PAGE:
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 Friday, 27 November 2015
Dewey Redman, an Enduring Original, 1931-2006 PDF Print
Written by Andrea Canter, Contributing Editor   
Sunday, 03 September 2006
Dewey Redman © Andrea Canter
I like to think of myself as an original. I have my own sound. That's not easy to come by, I worked on it for many years. But I like to think that I sound like Dewey Redman” –Dewey Redman

Dewey Redman once described himself as “survivor.” He survived criticism of the “free” music he played with Ornette Coleman in the late 60s, well before the jazz public was ready for the unusual harmonies of what was then known as “avant garde.” He survived prostate cancer (diagnosed in the late 90s), coming back to perform and record in the 21st century, playing into his 70s and outliving, outplaying many of his early cohorts. And he survived a fair amount of oversight, these days known more as the father of modern lion, Joshua Redman, despite his years as a singular artist with a very different style than his offspring. Dewey passed away on September 2nd at age 75 due to liver failure. Probably his music will finally receive the level of recognition it always deserved.

Dewey Redman © Howard A. Gitelson

Growing up in the 30s in Ft. Worth, Texas, Dewey heard Duke Ellington on his parents’ records. He also traces his musical inclinations to a man he later realized was most likely his uncle, the great bandleader Don Redman, whom he never met. At first he sought trumpet lessons, “because it had three keys. I figured I could work that out.” However, he was discouraged when the school music teacher told him “your lips are too big.” Instead, Dewey started out on clarinet in a church band at 13 and later played in his high school marching band with another young musician named Ornette Coleman. He was largely self taught, having “learned by trial and error and watching other saxophone players do what I do and asking them questions. That's the best lessons in the world.”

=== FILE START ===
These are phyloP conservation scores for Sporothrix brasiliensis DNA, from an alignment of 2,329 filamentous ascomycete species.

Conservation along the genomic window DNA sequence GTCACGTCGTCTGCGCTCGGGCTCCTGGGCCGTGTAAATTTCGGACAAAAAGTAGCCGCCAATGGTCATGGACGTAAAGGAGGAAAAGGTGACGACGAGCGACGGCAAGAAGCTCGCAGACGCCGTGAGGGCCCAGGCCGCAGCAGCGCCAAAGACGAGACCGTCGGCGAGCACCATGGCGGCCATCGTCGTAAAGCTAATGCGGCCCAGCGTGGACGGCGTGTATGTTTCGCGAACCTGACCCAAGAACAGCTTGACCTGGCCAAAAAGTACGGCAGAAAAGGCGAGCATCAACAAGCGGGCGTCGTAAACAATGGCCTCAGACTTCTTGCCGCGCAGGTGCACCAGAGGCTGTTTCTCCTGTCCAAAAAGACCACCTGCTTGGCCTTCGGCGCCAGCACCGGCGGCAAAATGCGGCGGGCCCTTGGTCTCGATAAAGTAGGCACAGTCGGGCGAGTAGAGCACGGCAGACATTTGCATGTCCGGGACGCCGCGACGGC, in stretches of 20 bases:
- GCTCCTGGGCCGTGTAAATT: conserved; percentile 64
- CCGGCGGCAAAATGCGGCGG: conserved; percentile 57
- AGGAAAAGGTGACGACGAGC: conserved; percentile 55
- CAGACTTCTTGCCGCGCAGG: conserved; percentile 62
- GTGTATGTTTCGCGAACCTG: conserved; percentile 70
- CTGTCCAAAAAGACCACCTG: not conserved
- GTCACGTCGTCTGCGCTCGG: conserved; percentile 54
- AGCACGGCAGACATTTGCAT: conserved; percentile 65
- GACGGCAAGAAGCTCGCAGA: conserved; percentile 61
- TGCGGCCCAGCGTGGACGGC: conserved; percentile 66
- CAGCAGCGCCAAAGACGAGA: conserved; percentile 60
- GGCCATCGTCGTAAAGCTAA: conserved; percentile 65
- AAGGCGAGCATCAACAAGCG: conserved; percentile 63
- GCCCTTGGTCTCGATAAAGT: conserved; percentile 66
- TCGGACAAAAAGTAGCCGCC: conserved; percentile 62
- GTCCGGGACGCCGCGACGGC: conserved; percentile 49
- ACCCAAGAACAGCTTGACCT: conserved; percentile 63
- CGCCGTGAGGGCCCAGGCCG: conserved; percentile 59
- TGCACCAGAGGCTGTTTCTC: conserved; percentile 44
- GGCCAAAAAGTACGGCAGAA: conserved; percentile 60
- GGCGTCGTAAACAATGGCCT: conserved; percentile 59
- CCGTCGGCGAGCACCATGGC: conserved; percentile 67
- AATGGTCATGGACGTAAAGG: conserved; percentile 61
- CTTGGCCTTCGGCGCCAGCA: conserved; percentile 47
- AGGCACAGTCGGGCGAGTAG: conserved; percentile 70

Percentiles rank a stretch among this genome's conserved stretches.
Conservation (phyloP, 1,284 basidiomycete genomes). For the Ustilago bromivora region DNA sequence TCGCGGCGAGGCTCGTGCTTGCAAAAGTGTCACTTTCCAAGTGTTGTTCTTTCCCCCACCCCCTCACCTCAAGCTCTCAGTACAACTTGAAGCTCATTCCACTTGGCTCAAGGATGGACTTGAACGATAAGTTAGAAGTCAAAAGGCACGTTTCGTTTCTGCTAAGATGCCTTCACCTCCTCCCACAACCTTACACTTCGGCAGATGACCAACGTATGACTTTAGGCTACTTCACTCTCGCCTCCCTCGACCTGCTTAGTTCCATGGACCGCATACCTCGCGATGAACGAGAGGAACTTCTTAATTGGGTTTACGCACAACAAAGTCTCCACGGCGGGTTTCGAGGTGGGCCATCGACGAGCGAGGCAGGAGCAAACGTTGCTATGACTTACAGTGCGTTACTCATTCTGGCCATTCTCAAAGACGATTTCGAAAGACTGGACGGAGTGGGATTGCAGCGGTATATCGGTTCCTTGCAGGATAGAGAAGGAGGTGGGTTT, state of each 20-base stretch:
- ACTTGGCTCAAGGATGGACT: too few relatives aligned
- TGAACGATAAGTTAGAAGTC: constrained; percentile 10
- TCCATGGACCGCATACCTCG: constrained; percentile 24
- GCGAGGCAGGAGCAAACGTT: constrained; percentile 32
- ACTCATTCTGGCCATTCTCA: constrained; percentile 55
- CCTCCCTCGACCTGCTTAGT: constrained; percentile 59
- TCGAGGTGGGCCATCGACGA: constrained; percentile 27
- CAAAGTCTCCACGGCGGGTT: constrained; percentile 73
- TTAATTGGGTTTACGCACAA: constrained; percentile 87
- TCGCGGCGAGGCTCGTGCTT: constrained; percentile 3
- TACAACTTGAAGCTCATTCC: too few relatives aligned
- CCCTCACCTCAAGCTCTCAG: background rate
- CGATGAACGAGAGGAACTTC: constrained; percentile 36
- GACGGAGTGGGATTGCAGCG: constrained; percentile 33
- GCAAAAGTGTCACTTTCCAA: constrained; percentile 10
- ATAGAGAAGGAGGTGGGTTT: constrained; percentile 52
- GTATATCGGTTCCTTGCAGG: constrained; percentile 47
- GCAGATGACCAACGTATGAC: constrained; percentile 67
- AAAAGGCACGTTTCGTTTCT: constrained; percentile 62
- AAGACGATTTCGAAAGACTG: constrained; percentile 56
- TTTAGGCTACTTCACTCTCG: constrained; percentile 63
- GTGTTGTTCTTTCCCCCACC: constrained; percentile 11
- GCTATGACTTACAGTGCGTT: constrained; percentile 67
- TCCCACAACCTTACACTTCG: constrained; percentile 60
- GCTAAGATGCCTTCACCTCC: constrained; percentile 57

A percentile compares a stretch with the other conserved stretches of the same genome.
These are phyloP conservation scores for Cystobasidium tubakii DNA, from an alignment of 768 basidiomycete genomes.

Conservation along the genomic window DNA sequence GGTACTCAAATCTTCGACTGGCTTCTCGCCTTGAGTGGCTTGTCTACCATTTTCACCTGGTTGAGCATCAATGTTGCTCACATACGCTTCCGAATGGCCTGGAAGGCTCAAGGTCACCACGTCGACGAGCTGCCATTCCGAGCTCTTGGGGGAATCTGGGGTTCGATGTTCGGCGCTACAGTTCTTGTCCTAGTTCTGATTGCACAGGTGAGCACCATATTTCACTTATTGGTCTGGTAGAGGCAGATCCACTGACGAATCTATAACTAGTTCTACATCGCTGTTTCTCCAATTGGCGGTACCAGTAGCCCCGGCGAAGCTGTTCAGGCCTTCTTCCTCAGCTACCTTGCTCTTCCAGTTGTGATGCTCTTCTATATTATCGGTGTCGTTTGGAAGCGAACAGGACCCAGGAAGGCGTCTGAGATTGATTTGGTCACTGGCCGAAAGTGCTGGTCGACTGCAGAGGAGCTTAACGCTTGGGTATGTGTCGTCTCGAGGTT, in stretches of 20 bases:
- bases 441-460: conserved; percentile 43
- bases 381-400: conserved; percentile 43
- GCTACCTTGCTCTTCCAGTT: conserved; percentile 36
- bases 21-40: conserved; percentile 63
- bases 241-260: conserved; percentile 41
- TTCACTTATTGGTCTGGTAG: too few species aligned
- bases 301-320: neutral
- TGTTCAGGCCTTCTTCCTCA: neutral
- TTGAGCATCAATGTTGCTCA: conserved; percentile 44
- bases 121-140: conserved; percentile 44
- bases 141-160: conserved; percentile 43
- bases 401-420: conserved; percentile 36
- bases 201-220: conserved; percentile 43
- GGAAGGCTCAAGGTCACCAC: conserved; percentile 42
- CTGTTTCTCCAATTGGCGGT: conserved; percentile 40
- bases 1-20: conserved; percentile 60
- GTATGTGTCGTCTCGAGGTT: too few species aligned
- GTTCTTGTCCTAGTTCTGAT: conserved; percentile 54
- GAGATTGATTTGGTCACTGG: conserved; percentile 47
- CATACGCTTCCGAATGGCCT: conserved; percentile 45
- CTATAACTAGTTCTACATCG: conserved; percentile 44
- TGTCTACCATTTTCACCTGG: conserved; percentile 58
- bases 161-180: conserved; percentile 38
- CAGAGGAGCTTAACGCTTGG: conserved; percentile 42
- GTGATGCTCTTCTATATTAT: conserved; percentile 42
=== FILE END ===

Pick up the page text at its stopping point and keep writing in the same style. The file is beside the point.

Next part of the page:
Dewey Redman © Andrea Canter

Redman played alto and tenor in his college jazz band at Prairie View A & M, finally settling on the tenor. After a stint in the Army and years of teaching music while gigging on weekends, he moved to California in 1959, working with Pharoah Sanders and Wes Montgomery around the Bay Area; he moved to New York in the late 60s where he became a part of the avant garde scene with old pal Ornette Coleman. In addition to his work with Coleman, he displayed a talent for adapting to a wide range of styles, playing with Old and New Dreams (Don Cherry, Charlie Haden and Ed Blackwell), Pat Metheny, Keith Jarrett, Carla Bley, and Haden’s Liberation Orchestra, and leading his own ensembles. “I like to play it all-styles as far as I can, because in my band we are playing the so-called avant-garde, a little be-bop, ballads, blues. I also play the musette… it comes from the Middle East. I try to do a variety of styles, because one style bores me.”

Dewey Redman © Howard A. Gitelson

Redman was a more popular performer in Europe than in the U.S., noting that “I especially like to play in Europe, because the appreciation for jazz is much greater than it is in America outside of New York, New Orleans and Chicago. America is not as great for me as Europe.” Free or bop and everything in-between, Dewey released more than a dozen recordings under his own name, and twice recorded with son Joshua on Coincides and African Venus. Last spring, Redman celebrated his 75th as part of the SF Jazz season (directed by son Joshua) in San Francisco, performing with a quartet anchored by Twin Cities’ giants Gordon Johnson (bass) and Phil Hey (drums), with Frank Kimbrough on keys. He reconnected with Johnson and Hey at the Twin Cities’ Hot Summer Jazz Festival in June. Noted Phil Hey, "He was a great artist and a very cool guy. I never met anyone who loved music more."

Dewey was still blowing strong at the end. He played his last gig just a week earlier in Manhattan at the Charlie Parker Jazz Festival in Tompkins Square, with his quartet including Frank Kimbrough, John Menegon and Tani Tabaal.

With his “limitless capacity for improvisational invention” (Jazz Times), Dewey Redman was one of the last of the great “Texas Tenors,” but perhaps more than any other, had a sound that defied classification, a style that was free yet melodic, beyond mainstream yet always accessible. It was a sound that, like Dewey himself, endured despite the ever-changing norms of the jazz audience.

What I reach for first when I play is sound. Technique maybe, but there is technique in sound.” –Dewey Redman

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